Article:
Gus is no newcomer to adventure, having launched his own YouTube channel, ‘Gusman - what to do in Phuket’, which features him flow boarding, rock climbing, skateboarding, surfing and more.
Gus and Nan have been preparing by walking the many trails around Phuket and have adopted a strict training regime to get them as fit as possible for their upcoming challenge. They will be hiking around six to seven hours each day in Nepal, so their training is reflecting that as much as possible, says Nan.
They recently travelled to Krabi where they trained on the 1,260 steps of Tiger Temple, followed by the trek to Dragon’s Crest. They strongly recommend these walks to both Thais and tourists as the views are spectacular and worth the effort.
Gus and Nan will be part of a small team, including local Phuket identities Michelle Hossack and Sherri Drolet. Michelle recently returned from competing in the World Masters Athletics Championships in Tampere, Finland, where she won a Gold and a Silver medal. Sherri. a super fit and keen triathlete, has lived in Phuket for over 17 years.
Dealing with altitude will be their biggest hurdle, as they are constantly living and training at sea level in Phuket. However, their itinerary has been specifically designed to allow for two acclimatisation days, allowing their bodies to get accustomed to the lack of oxygen.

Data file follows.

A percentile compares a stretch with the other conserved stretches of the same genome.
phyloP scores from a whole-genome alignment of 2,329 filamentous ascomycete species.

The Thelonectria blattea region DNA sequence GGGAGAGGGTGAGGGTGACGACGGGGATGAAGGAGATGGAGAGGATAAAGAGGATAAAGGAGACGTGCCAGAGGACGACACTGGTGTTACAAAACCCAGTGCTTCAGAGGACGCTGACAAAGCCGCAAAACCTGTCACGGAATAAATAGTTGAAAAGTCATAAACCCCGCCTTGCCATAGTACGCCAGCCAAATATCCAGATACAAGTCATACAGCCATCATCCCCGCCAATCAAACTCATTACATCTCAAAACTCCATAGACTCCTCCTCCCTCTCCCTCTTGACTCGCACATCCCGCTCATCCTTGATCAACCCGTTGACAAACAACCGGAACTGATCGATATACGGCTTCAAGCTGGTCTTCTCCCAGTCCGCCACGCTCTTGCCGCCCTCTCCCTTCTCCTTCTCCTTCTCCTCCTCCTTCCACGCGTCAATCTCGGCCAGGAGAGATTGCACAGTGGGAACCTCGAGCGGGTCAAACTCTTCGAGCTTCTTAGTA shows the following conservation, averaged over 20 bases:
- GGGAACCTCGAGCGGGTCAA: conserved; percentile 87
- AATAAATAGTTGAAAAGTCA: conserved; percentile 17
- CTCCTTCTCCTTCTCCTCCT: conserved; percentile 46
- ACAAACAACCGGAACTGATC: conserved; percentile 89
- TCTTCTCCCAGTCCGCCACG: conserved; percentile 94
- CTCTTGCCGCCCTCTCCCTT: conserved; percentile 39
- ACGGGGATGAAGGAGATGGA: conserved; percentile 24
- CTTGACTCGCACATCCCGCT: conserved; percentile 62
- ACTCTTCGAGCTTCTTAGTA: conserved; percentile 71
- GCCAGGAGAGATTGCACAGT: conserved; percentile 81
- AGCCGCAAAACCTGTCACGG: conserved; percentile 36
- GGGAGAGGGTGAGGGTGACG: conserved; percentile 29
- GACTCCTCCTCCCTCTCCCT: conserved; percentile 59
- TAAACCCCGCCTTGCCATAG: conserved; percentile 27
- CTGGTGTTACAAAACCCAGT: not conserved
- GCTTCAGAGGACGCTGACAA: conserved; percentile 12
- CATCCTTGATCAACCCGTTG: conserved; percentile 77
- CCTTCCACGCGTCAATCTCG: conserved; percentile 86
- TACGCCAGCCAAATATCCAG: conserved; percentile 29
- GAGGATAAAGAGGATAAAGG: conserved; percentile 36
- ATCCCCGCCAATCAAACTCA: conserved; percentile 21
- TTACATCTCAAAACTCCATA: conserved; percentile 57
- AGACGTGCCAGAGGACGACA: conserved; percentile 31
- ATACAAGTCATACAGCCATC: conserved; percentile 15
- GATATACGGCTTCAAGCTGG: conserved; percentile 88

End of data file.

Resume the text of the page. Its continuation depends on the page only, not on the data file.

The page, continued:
Mt Everest Base Camp sits at 5,360m above sea level, below the towering summit of Mt Everest, and is where teams camp and prepare before attempting their ascent to the summit. In 2014, a tragedy occurred when an ice fall above base camp killed 16 Sherpas. This was followed in 2015 by a magnitude 7.8M earthquake which devastated regions of Nepal, killing 9,500 and leaving 3.5 million homeless. Nepal relies on tourism, and with the COVID outbreak preventing travel, the country is just beginning to get back on its feet.
Temperatures at this time of year drop to around -12°C at night and -3°C during the day. Gus, who recently returned from a trip to Australia where the temperatures were more than 40°C, says he is looking forward to seeing snow and throwing it at his dad.
Trek organiser Kevin Mansfield says the team will be well equipped to tackle the cold conditions, having trekked there previously and knowing what to expect.
Gus, a student at Kajonkiet Thalang School, has a lot of support from his teachers and fellow students. Asked how he feels about his big adventure, he said, “I will do my best, I think I can make it.” A remark similar to his mum’s back in 2014.
Gus invites everyone to follow him on his YouTube channel, where he will post regular updates on his and the group’s progress, as they head to the base of the world’s highest mountain.